Bahraini authorities should immediately release the unjustly imprisoned political opposition leaders Ibrahim Sharif and Sheikh Ali Salman.
Sharif, secretary general of the secular National Democratic Action Society, faces trial on October 14, 2015, on charges that violate his right to freedom of expression, and should never have been brought. On October 15, a court will hear the appeal of Salman, secretary general of the country’s largest opposition political society, Al Wifaq, against his four-year sentence on speech-related charges.
“Salman and Sharif have consistently supported peaceful political reform and should be at a negotiating table with Bahrain’s government, not languishing behind bars,” said Joe Stork, deputy Middle East director. “Countries that say they support Bahrain’s reform process should make this point publicly.”
The authorities arrested Sharif on July 11, the day after he gave a speech in which he criticized the government and called for political reform. An Interior Ministry statementsaid that Sharif’s speech had encouraged the overthrow of the government and “incited hatred,” allegedly violating articles 160 and 165 of Bahrain’s penal code. The first charge provides for a maximum 10-year sentence.
In his speech, Sharif condemned the government and called for protest against their actions, but unequivocally repudiated violence, as an excerpt from the speech shows:
The nature of the political movement in this country has been, from the beginning, peaceful and moral. The opposition understands well that violence is the domain of the authority. Violence is where the authority has the upper hand over opposition, but morality is where the opposition has the upper hand. Violence is the authority’s playing field, not ours.
Sharif concluded his speech by saying that “There is no solution in this country but reform.”
The charges against him are wholly without foundation and violate international standards on freedom of expression, Human Rights Watch said.
In June 2011, a military court sentenced Sharif to five years in prison on demonstrably spurious “terrorism” charges, and despite allegations he was tortured in pretrial detention. He was released on June 19, just weeks before his re-arrest.
At the first session of Salman’s appeal hearing, on September 15, 2015, the judge, as at previous hearings and without any explanation, refused Salman’s lawyers permission to present potentially exculpatory evidence. Representatives from the United Kingdom and United States embassies were in court at the time to witness the judge’s refusal.
Salman has been in detention since his arrest on December 29, 2014. On June 16, 2015, Bahrain’s Fourth Superior Criminal Court convicted him on three speech-related charges and sentenced him to four years in prison.
Human Rights Watch reviewed the trial documents and found that the presiding judge refused to allow Salman’s defense lawyers to present potentially exculpatory evidence, including recordings of the speeches for which he was prosecuted, on the grounds that “the intent of them is to raise doubts about the substantiating evidence that has persuaded the court.”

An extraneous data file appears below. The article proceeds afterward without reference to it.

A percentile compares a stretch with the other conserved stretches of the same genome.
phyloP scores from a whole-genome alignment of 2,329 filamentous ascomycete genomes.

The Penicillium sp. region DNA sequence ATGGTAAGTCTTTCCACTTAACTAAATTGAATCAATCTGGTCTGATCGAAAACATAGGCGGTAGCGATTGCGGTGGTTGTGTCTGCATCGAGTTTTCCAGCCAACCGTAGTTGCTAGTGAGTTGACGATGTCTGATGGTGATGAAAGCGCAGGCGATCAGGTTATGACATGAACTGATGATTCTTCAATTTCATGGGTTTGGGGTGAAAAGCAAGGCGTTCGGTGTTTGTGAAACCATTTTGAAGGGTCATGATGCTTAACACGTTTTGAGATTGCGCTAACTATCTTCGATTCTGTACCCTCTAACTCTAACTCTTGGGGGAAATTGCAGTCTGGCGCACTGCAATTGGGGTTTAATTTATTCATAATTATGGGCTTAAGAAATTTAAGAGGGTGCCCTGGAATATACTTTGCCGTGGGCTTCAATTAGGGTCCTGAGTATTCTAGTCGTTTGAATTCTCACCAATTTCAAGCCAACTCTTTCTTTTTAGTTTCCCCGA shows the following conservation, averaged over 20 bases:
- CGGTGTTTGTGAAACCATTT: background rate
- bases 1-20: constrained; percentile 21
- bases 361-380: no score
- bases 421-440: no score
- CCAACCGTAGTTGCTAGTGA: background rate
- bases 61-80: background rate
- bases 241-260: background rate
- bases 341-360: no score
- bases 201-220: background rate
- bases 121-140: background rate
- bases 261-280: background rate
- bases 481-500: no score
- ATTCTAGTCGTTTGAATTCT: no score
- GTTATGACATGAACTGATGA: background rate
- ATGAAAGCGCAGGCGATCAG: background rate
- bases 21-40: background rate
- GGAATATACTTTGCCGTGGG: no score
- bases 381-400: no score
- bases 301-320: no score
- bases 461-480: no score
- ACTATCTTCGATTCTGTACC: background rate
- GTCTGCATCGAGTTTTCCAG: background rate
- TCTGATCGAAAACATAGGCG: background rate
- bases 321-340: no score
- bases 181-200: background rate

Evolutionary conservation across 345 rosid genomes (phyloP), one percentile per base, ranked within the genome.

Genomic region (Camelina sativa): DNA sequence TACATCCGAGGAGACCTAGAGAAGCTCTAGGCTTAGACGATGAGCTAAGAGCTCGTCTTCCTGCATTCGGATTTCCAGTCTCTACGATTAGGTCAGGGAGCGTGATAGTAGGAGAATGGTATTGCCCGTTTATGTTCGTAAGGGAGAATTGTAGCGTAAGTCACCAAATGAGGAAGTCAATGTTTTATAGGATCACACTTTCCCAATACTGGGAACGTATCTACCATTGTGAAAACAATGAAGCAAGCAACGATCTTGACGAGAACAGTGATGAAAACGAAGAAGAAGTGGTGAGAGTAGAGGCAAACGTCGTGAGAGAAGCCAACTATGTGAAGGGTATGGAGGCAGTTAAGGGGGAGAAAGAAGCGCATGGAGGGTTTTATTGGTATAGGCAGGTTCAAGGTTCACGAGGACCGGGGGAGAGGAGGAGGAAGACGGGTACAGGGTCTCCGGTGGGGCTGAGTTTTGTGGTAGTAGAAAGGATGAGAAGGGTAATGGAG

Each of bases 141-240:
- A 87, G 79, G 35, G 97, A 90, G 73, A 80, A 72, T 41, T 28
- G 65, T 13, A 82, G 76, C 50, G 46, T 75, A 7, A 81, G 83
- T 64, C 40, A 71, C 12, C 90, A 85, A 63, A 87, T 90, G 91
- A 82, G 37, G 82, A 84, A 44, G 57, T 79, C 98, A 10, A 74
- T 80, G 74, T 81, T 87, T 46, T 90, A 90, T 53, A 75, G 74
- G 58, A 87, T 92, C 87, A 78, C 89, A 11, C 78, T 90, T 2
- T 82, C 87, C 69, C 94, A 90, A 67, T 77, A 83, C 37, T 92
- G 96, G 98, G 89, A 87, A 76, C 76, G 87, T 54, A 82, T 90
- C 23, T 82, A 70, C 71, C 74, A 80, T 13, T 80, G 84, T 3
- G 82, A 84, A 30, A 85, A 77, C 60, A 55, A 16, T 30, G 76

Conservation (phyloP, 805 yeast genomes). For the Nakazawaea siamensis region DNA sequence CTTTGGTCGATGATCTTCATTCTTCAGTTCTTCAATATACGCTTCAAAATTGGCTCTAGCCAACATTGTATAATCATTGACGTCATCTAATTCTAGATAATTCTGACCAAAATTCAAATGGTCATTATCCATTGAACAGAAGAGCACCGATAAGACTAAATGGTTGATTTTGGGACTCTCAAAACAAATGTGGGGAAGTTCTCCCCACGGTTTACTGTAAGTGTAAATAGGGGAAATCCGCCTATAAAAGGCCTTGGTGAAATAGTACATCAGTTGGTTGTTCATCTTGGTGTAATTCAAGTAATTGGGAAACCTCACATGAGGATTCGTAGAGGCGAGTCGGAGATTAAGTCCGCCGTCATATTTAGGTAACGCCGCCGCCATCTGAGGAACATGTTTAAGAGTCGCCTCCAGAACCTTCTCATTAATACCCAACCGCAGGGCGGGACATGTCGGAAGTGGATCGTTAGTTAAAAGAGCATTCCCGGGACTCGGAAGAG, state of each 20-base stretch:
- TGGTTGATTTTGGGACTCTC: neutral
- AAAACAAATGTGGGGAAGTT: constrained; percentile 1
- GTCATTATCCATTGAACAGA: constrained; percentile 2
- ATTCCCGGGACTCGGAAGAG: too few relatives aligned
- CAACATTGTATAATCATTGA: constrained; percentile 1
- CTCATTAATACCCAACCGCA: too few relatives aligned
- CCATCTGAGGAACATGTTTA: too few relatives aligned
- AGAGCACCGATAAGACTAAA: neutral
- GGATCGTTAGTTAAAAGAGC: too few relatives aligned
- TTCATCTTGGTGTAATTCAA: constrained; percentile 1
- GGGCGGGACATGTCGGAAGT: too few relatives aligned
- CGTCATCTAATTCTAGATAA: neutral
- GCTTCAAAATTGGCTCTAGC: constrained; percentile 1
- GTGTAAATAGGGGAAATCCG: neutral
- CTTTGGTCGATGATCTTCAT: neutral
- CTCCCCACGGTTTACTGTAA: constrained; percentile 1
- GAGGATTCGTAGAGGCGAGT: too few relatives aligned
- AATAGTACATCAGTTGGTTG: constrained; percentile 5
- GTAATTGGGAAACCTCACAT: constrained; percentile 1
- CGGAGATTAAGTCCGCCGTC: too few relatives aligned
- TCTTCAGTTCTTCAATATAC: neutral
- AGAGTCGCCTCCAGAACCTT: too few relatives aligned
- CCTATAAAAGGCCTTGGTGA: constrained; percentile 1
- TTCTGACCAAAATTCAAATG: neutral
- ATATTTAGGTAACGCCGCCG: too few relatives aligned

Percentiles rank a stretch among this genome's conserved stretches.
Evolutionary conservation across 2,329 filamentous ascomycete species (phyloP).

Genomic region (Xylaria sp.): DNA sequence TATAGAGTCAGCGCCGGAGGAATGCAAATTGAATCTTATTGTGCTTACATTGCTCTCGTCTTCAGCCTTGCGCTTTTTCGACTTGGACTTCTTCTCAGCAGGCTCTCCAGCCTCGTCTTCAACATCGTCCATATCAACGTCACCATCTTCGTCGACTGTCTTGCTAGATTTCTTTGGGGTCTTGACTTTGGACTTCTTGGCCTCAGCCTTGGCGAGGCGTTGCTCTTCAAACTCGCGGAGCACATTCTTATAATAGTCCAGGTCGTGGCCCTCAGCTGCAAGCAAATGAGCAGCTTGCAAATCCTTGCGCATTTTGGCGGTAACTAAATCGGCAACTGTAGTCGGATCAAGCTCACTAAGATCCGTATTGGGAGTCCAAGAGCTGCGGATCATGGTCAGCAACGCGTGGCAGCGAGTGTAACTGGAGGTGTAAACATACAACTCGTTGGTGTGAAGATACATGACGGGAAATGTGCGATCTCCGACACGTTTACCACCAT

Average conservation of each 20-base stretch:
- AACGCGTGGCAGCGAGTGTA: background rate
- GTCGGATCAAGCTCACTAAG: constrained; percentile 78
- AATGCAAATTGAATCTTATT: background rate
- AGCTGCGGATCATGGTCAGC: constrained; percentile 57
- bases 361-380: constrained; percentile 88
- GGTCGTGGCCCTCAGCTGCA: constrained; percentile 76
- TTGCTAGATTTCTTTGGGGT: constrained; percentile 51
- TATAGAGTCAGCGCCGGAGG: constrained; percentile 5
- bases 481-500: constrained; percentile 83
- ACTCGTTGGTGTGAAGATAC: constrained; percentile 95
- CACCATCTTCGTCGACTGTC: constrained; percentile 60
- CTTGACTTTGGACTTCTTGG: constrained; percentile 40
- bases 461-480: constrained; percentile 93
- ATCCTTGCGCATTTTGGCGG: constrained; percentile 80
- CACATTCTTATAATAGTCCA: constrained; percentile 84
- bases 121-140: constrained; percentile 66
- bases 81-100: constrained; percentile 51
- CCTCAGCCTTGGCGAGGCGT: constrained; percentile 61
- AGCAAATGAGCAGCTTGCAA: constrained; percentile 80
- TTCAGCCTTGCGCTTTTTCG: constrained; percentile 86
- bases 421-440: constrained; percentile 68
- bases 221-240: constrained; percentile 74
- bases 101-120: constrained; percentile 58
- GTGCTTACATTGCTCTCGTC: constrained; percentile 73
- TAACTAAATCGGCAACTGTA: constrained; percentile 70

Instead of reviewing the actual content of Salman’s speeches, the court in its ruling appeared to rely on hearsay evidence from Khalid al-Sa’idi, an Interior Ministry officer who, according to the judgment, “said that he himself had listened to recordings of these sermons and speeches.” Al Sa’idi’s written description of Salman’s speeches in the Directorate of Crime Detention report, which formed the basis of the prosecution’s case against Salman, may have misrepresented their content.
In that report, which Human Rights Watch reviewed, al-Sa’idi claimed that during a sermon on October 10, 2014, Salman said, “The people have bigger and bigger force in them. All that you need to do is call forth this force. I’m talking now about military force.” The recording of the actual speech, which can be viewed on the Internet, shows that Salman actually said: “I am not talking about military force.” Salman’s four-year prison sentence is based on three separate two-year convictions, two of which will run concurrently. He received the maximum two-year sentence for insulting the Interior Ministry, under article 216 of the penal code. A separate conviction was related to a speech in which Salman called on Bahrainis to exercise their right to peaceful assembly, in opposition to a law that arbitrarily restricts that right. The court found Salman guilty of “public incitement to disobedience of the law” in violation of article 173 of the penal code. The court also convicted Salman of “inciting hatred” of naturalized Bahrainis, in violation of article 172 of the penal code.
Article 13 of the Arab Charter of Human Rights states that everyone has the right to a fair trial “before a competent, independent and impartial court.”
“The US and the UK are fully aware of the gross unfairness of Salman’s trial and the content of Sharif’s peaceful speeches, and this should give them good reason to call publicly for an end to their prosecutions and their immediate release,” Stork said.